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Tuesday, August 9, 2005



Ruling gives
Kamehameha time

The 9th U.S. Circuit refuses
to force the school to admit a
non-Hawaiian student right away

A federal appeals court denied a request yesterday to compel Kamehameha Schools to admit a non-Hawaiian 12th-grader this year, pending his challenge to the school's Hawaiians-only admissions policy.




APPEALS COURT RULING -
John Doe v. Kamehameha Schools/Bernice Pauahi Bishop Estate
(PDF, 208K)
Eric Grant, a Sacramento, Calif., attorney representing the unidentified student known as "John Doe" in the case Doe v. Kamehameha, filed a motion last week asking the 9th U.S. Circuit Court of Appeals to admit John Doe to the school while the case is being appealed.

"We sincerely hoped the court would voluntarily agree to let him in while this is being appealed, which is a lengthy process. It's no skin off their teeth, but it's a very serious matter for him," said John Goemans, a Big Island attorney who is working with Grant.

While yesterday's decision has direct consequences for the education of John Doe, who would also like to be eligible for Kamehameha's scholarships for college and graduate school that cap at $10,000 a year, the decision could also affect the far larger issues of constitutionality of the admission policy.

In a one-sentence ruling, the 9th Circuit said, "The motion for injunction pending appeal is denied without prejudice to renewal following any proceeding that may be conducted by the district court subsequent to the issuance of the mandate."

Kamehameha spokesman Kekoa Paulsen said: "It's gratifying that the court recognizes that this question or case has not been resolved and that the court is not jumping to any conclusions. This case has never been about a single child, but has been about protecting a policy that has been in place for 117 years. And it's about protecting the rights of thousands of Hawaiian children to come."

Last Tuesday, the 9th Circuit, in a 2-1 vote, overturned the Hawaiians-only admission policy that had been upheld in a lower federal court in Hawaii, saying that it violated federal anti-discrimination laws. The school presented, on narrow affirmative action grounds, an argument that many legal scholars say does not apply to the bigger issues that could dismantle other programs specifically benefiting native Hawaiians.

Meanwhile, the school has vowed to appeal the ruling, either through a rehearing process at the 9th Circuit level called an "en banc" hearing or by going directly to the U.S. Supreme Court.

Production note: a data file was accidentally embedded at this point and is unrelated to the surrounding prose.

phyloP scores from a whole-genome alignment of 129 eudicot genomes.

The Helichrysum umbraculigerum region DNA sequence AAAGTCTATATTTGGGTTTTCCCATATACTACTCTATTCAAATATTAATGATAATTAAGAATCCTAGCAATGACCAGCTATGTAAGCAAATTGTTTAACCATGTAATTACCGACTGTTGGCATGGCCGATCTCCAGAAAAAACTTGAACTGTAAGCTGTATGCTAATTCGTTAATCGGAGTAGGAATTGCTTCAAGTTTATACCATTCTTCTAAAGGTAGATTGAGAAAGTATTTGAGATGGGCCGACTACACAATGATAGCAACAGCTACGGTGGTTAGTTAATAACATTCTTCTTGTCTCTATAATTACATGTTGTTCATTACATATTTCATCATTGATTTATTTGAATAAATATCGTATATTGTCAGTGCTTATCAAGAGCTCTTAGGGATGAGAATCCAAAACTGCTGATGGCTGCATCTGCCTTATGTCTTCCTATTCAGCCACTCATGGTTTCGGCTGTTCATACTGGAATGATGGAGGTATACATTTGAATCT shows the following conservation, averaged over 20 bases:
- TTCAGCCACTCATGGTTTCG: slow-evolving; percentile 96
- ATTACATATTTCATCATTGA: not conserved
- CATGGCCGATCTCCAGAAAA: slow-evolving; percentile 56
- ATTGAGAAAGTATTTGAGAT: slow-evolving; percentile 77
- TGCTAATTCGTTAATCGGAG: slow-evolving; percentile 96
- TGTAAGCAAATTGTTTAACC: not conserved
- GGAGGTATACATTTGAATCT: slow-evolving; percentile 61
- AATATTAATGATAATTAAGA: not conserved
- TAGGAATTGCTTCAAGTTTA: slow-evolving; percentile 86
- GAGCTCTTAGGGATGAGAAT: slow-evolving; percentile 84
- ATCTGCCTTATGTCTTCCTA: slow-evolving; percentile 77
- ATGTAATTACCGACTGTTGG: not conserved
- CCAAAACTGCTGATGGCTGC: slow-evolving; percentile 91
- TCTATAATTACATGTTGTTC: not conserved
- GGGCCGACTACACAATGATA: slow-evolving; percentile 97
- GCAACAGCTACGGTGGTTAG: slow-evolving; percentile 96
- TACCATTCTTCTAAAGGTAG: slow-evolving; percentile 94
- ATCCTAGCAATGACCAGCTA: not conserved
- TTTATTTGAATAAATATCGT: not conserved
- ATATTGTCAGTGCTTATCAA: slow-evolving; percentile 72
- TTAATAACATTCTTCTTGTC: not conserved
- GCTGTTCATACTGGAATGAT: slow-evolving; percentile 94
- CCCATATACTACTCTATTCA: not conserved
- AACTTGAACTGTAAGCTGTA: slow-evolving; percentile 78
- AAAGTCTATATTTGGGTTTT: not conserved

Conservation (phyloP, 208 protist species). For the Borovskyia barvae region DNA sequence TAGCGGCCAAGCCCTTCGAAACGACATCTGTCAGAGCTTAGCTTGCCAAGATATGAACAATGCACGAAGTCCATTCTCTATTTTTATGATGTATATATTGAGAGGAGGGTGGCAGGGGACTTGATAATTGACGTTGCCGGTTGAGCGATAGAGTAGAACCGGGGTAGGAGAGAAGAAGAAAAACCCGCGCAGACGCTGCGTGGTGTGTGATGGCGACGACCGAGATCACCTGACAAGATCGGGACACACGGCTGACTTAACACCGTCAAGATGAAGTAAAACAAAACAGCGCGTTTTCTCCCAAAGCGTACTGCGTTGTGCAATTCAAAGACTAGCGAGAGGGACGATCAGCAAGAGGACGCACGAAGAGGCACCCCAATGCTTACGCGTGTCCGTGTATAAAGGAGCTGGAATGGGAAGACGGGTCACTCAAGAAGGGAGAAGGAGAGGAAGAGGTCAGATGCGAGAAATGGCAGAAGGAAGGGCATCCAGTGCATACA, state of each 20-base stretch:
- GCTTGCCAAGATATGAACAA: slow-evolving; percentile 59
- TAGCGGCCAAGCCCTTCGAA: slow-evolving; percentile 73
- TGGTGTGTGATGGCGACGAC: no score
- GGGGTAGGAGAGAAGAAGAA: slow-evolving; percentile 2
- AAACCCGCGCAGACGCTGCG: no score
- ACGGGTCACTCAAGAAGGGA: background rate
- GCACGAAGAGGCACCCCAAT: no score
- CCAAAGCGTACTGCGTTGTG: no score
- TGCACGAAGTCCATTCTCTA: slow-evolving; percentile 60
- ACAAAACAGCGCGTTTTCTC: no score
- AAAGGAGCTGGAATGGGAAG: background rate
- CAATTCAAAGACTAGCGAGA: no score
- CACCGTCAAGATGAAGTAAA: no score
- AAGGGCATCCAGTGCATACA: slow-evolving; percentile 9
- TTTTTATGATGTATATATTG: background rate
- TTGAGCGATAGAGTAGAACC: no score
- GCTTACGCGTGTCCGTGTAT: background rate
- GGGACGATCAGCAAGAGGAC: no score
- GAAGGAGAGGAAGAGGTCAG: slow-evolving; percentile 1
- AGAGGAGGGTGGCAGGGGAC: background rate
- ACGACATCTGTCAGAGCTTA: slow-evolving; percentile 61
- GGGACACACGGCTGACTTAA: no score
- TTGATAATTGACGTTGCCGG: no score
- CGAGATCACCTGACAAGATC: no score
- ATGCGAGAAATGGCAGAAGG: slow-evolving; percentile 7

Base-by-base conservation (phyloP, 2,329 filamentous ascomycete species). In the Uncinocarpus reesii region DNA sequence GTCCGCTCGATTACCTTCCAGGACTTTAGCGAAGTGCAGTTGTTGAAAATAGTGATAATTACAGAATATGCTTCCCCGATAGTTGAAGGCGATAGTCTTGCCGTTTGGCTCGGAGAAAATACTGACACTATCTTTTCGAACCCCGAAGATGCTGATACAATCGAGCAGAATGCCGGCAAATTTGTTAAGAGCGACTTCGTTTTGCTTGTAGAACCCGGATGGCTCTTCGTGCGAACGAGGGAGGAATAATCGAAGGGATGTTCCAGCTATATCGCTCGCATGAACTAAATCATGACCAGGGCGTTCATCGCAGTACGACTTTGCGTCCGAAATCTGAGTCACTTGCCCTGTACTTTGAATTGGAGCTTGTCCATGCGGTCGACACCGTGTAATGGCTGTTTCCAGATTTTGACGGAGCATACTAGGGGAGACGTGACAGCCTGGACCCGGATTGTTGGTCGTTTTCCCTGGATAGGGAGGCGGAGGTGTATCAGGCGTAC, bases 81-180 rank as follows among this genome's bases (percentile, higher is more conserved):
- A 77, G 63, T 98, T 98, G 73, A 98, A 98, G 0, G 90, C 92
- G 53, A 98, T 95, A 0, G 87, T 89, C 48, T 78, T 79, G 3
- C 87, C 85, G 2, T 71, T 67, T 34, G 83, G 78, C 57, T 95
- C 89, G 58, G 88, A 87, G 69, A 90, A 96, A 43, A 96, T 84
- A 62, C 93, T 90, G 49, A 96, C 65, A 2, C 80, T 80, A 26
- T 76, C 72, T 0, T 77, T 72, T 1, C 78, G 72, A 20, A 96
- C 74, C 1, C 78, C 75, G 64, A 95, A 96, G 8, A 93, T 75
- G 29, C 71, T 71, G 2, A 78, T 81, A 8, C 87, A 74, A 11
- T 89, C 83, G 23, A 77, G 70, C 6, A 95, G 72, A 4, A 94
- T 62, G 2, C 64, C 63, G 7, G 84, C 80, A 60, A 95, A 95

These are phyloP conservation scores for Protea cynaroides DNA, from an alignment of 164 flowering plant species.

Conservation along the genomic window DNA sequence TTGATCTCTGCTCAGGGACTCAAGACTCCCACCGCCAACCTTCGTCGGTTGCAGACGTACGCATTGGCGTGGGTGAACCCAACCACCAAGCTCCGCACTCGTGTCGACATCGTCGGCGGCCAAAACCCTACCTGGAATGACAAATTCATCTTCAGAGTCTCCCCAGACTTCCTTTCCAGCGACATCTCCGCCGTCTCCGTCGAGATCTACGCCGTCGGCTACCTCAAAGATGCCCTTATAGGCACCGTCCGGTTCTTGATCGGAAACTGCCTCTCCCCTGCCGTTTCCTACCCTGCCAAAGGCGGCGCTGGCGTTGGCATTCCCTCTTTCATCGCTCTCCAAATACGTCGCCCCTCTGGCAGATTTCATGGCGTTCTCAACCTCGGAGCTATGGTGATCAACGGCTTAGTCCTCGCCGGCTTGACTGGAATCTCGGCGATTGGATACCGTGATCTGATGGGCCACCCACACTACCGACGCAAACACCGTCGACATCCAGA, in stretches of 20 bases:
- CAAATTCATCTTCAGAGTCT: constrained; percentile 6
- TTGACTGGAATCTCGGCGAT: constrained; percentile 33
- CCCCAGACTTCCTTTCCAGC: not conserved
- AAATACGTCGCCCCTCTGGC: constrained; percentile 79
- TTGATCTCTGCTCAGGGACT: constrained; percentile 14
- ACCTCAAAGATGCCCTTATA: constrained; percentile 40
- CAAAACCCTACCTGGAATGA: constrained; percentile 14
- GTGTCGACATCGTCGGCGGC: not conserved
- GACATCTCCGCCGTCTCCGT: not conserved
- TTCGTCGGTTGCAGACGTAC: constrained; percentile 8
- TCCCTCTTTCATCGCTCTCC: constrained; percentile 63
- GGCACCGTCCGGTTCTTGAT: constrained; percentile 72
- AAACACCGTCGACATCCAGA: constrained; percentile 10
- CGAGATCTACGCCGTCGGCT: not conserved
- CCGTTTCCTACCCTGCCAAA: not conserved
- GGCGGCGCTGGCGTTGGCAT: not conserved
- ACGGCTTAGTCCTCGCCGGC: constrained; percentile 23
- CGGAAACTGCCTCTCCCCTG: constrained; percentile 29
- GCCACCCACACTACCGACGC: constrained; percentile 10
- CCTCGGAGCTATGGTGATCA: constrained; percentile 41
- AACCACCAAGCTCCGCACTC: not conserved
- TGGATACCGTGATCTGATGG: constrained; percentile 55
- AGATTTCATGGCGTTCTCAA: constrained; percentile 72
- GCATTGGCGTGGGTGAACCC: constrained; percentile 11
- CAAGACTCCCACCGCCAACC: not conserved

Since the appeal put the court's ruling on hold, John Doe's attorney, Grant, requested the injunction, asking the court to compel the school to admit Doe for his senior year.

Last week, Grant also asked the trustees to accept a voluntary agreement to take the student. On Wednesday the trustees voted unanimously to deny Doe's admittance. And yesterday, the appeals court did the same.

"We would have preferred for the 9th to outright order he be admitted, but we understand that it is normal practice for these motions to be heard in district court (the lower federal court in Hawaii in this case presided over by Judge Alan Kay)."

Hawaii Attorney General Mark Bennett, who along with the Lingle administration has supported many Hawaiian programs, said he was not surprised by the decision.

"It was expected procedurally," said Bennett, explaining that the appeals court is looking forward to the rulings of the en banc hearing and considers such motions made on the specific behalf of John Doe as the jurisdiction of Kay and the federal district court in Hawaii.

Kamehameha is expected to file a request, perhaps as early as this week, for an en banc hearing with the 9th Circuit. If a majority of the 28 judges sitting on that court votes in favor of Kamehameha's request, then a panel of 11 judges rather than the original three will review the case and hold hearings.

Such en banc hearings are rarely granted, say legal experts. The school could also appeal to the U.S. Supreme Court.

Bennett said yesterday that the Lingle administration, on behalf of the state, plans to swiftly file a "friend of the court" brief urging the court to hold an en banc hearing.

Roy Benham, an active Kamehameha alumnus who graduated in 1941, said, "The ruling is good for the child and good for the school. The child shouldn't change schools at senior year."

Several other native Hawaiians agreed with Benham that granting Doe entrance at senior year was a disservice to him.

Lilikala Kame'eleihiwa, a professor at the Center for Hawaiian Studies at the University of Hawaii-Manoa, said: "It's a wonderful decision. If Grant had prevailed and for John Doe to come in as a senior would have been unfair to him. What about prerequisites like two years of Hawaiian language? He would have to stay another year."

But apart from the decision's meaning for Doe, Kame'eleihiwa said "all Hawaiians will feel vindication with this decision. There are many schools for John Does to go to and so few that are welcoming to Hawaiians."

Kame'eleihiwa said: "There are DOE schools (state Department of Education public schools) where they can't pronounce our names and make fun of the names. That's not welcoming and it's institutionalized racism. Kamehameha and the Hawaiian charter schools are the only places many Hawaiian children feel they belong."

She added, "So many Hawaiians want that experience of Kamehameha and education that they feel outrage the court would force open the door for others when so many Hawaiians still need it."

"Give us 20 years of taking care of our children, then we will take care of everybody else," she said.

Kamehameha Schools
www.ksbe.edu



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